Due to an editing error, the popular vote of Indira Gandhi's Congress-I Party in the recent Indian election was incorrectly reported in last Saturday. The part got 42.56 percent of the popular vote.

Indira Gandi's party won such a resounding victory in India's national elections last week that it wiped out the only effective challenge it has faced to its one-party domination of Indian politics.

The victory was so complete that there is no official opposition in Parliament. The Congress Party itself has splintered several times, but its core -- called Congress-I, for Indira -- has ruled India since it won independence from Britain in 1947 except for the past 33 months.

The Janata coalition, which got together in 1977 to defeat Gandhi, fell apart under the weight of continual bickering among its leaders and, many political observers here believe, did everything but throw the election to Gandhi's party.

The coalition's split triggered the election and its two parts, the Janata and the Lok Dal, managed to get just 13 percent of the seats compared to Gandhi's 66 percent.

The squabbles among Janata coalition members last year brought the fall of the Morarji Desai government in August and led to Gandhi's massive victory.

Moreover, the Janata government handed Gandhi's party a ready-made campaign issue by its inability to control prices, which have increased 20 percent since last February, labor unrest, economic stagnation and worsening crime.

The magazine India Today called it "the sugar and kerosene election" and those issues appeared more important to voters than the Janata and Lok Dal arguments that Gandhi would return to her harsh emergency rule, which saw tens of thousands of Indians jailed, censorship imposed on the press and special favors given to friends of Gandhi and her son, Sanjay.

In fact, it was the fractured nature of the opposition that allowed Congress-I win nearly 75 percent of the vote and an overwhelming majority in parliament.

In several northern Indian states, for instance, the combined votes of opposition candidates exceeded that of the Congress-I winner.

One of Gandhi's key aides, Kamalapati Tripathi, who was elected in a district in the pivotal state of Uttar Pradesh, won with 129,063 votes. But the combined votes of his Lok Dal and Janata opponents, who included Lok Dal Party president Raj Narain, totaled 186,626.

Ironically, Narain had been a Janata politician and a key figure in the fall of the Gandhi government in 1977. He personally defeated her that year in the constituency of Rae Bareli, which gave Gandhi an overwhelming victory this election.

"Such splits can be multiplied," the national daily newspaper The Statemen said in an election analysis today. "A rough estimate shows that a split in the Janata vote helped Congress-I bag at least 50 constituencies which it would not have done otherwise."

Splits notwithstanding, Congress-I emerged from the election as India's only major political party and Gandhi as this country's only politician with national standing.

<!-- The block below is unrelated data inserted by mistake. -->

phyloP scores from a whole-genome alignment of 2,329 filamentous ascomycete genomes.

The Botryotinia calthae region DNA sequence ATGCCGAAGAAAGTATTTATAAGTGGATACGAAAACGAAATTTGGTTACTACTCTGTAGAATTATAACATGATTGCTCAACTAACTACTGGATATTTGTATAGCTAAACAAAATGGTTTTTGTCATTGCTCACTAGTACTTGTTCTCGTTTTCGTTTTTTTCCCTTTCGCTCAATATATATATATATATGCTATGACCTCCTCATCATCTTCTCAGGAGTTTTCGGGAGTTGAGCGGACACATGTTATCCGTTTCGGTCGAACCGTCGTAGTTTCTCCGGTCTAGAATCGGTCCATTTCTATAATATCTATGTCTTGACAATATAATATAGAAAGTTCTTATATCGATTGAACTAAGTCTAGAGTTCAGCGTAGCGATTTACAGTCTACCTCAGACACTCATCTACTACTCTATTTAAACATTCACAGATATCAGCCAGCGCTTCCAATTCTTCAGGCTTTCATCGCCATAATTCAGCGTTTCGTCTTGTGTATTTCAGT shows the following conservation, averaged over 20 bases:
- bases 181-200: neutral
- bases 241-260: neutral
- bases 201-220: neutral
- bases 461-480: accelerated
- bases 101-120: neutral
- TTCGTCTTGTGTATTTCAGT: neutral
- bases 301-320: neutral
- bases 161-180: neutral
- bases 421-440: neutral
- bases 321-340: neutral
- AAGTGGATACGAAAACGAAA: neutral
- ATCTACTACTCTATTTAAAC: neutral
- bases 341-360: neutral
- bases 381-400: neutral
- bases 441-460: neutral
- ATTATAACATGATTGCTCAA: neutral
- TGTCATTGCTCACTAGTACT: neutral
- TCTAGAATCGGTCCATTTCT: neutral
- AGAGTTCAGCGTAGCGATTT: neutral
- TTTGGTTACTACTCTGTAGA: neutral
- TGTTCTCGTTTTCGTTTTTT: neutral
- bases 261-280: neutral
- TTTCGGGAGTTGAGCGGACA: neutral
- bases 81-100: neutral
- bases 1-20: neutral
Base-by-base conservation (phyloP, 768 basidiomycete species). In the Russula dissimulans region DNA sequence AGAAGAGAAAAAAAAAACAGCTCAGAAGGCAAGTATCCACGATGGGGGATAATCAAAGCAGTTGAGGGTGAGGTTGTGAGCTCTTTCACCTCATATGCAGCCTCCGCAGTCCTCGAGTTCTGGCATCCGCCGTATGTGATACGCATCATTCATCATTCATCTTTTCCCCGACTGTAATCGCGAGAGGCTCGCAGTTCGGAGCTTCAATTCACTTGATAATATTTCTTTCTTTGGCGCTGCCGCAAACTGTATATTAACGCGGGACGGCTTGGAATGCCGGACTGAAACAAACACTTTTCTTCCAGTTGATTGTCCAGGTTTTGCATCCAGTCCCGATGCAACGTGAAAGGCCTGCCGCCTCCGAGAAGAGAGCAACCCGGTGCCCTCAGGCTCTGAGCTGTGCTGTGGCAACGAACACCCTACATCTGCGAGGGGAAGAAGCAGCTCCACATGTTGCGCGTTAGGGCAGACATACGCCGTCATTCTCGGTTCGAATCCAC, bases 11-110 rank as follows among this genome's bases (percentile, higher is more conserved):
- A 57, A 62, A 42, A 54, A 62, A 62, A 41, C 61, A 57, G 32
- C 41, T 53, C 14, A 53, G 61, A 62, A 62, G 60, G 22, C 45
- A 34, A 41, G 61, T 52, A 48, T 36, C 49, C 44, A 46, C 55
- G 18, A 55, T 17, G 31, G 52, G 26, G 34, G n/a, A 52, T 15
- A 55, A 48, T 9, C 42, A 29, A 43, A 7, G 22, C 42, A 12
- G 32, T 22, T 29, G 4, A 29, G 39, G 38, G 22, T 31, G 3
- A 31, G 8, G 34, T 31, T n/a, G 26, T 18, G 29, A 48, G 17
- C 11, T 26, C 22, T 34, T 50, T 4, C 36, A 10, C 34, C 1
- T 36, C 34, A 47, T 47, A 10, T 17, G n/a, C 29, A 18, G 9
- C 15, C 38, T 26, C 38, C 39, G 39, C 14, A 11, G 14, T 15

As it has consistently since Indian independence, with the exception of Janata's 33-month rule, Congress-I managed to appeal to voters of all regions, castes and religions. Predictions that Indian national political parties would be replaced by parties appealing to narrow regional caste or communal interests appeared untounded.

Acting Prime Minister Charan Singh's Lok Dal, which finished second in the voting, appealed to a narrow class of small landowning farmers in northern India. He won only 41 seats in the 542-member parliament, hardly a large national following.

It is no secret that Indian politics can be petty. Charan Singh illustrated this when he explained in November why his bloc split from the Janata coalition.

He said he was angry because then prime minister Morariji Desai failed to wish him happy birthday in 1977 and refused to allow a government doctor to accompany him on official tours.

Janata leader Jagjivan Ram, an untouchable, was expected to win for his party wide support from the 100 million members of India's lowest caste. But most untouchable votes went to Gandhi's Congress-I.

Gandhi is picking her cabinet, which will be sworn in Monday. In a speech to her party Thursday, she pledged not to indulge in vendettas against her political enemies.

Now Gandhi is firmly in control. Her sharpest critics, one diplomat here said, fear she will move forcefully against her enemies in India and abroad -- hastening an atomic weapons program, taking advantage of Pakistan's weak internal position, disciplining states such as Nepal, Bhutan and Bangladesh for not following India's lead, censoring newspapers, allowing corruption among her allies, freezing nonsupporters from government work, and jailing political opponents.

But most observers believe she will tread more softly.

Her first priorities are expected to be domestic: lowering prices and ending shortages of key commmodities such as sugar, onions and kerosene, and cutting crime in the streets and the workplace.

But the Soviet invasion of Afghanistan has given her a hard choice on the foreign front. On the one hand she is a longtime friend of the Soviet Union, but she has always opposed armed intervention in another country, particularly one as close as Afghanistan, a 90-minute flight from here.

She has issdued conflicting statements on Afghanistan, suggesting that the Soviets might have had reason to move and at the same time opposing their armed intervention.